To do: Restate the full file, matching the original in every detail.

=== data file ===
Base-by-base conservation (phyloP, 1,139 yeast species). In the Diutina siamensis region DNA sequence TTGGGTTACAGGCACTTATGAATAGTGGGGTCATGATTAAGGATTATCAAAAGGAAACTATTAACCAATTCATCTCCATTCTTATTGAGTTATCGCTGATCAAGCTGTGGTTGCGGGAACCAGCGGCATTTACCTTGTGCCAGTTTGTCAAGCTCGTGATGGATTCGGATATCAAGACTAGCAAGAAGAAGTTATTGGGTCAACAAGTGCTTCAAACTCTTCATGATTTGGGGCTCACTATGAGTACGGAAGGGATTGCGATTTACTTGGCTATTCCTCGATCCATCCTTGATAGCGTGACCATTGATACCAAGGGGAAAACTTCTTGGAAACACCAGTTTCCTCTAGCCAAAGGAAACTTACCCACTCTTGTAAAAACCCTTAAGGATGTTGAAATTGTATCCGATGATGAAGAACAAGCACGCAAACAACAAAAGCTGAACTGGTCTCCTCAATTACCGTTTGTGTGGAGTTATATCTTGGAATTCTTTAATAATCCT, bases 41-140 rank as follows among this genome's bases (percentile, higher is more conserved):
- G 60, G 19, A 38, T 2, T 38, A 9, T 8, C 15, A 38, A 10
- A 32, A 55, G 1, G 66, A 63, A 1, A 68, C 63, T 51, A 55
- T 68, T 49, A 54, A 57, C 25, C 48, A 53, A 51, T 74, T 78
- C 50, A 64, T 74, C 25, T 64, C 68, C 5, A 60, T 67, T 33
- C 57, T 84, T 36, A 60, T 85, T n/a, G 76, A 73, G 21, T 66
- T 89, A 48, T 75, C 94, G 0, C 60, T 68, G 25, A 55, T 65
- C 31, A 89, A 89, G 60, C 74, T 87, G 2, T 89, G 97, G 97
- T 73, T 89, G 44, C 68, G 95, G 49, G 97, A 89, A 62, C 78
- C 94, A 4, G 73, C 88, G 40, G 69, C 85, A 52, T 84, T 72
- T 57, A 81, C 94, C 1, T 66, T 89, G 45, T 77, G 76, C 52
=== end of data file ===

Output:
Base-by-base conservation (phyloP, 1,139 yeast species). In the Diutina siamensis region DNA sequence TTGGGTTACAGGCACTTATGAATAGTGGGGTCATGATTAAGGATTATCAAAAGGAAACTATTAACCAATTCATCTCCATTCTTATTGAGTTATCGCTGATCAAGCTGTGGTTGCGGGAACCAGCGGCATTTACCTTGTGCCAGTTTGTCAAGCTCGTGATGGATTCGGATATCAAGACTAGCAAGAAGAAGTTATTGGGTCAACAAGTGCTTCAAACTCTTCATGATTTGGGGCTCACTATGAGTACGGAAGGGATTGCGATTTACTTGGCTATTCCTCGATCCATCCTTGATAGCGTGACCATTGATACCAAGGGGAAAACTTCTTGGAAACACCAGTTTCCTCTAGCCAAAGGAAACTTACCCACTCTTGTAAAAACCCTTAAGGATGTTGAAATTGTATCCGATGATGAAGAACAAGCACGCAAACAACAAAAGCTGAACTGGTCTCCTCAATTACCGTTTGTGTGGAGTTATATCTTGGAATTCTTTAATAATCCT, bases 41-140 rank as follows among this genome's bases (percentile, higher is more conserved):
- G 60, G 19, A 38, T 2, T 38, A 9, T 8, C 15, A 38, A 10
- A 32, A 55, G 1, G 66, A 63, A 1, A 68, C 63, T 51, A 55
- T 68, T 49, A 54, A 57, C 25, C 48, A 53, A 51, T 74, T 78
- C 50, A 64, T 74, C 25, T 64, C 68, C 5, A 60, T 67, T 33
- C 57, T 84, T 36, A 60, T 85, T n/a, G 76, A 73, G 21, T 66
- T 89, A 48, T 75, C 94, G 0, C 60, T 68, G 25, A 55, T 65
- C 31, A 89, A 89, G 60, C 74, T 87, G 2, T 89, G 97, G 97
- T 73, T 89, G 44, C 68, G 95, G 49, G 97, A 89, A 62, C 78
- C 94, A 4, G 73, C 88, G 40, G 69, C 85, A 52, T 84, T 72
- T 57, A 81, C 94, C 1, T 66, T 89, G 45, T 77, G 76, C 52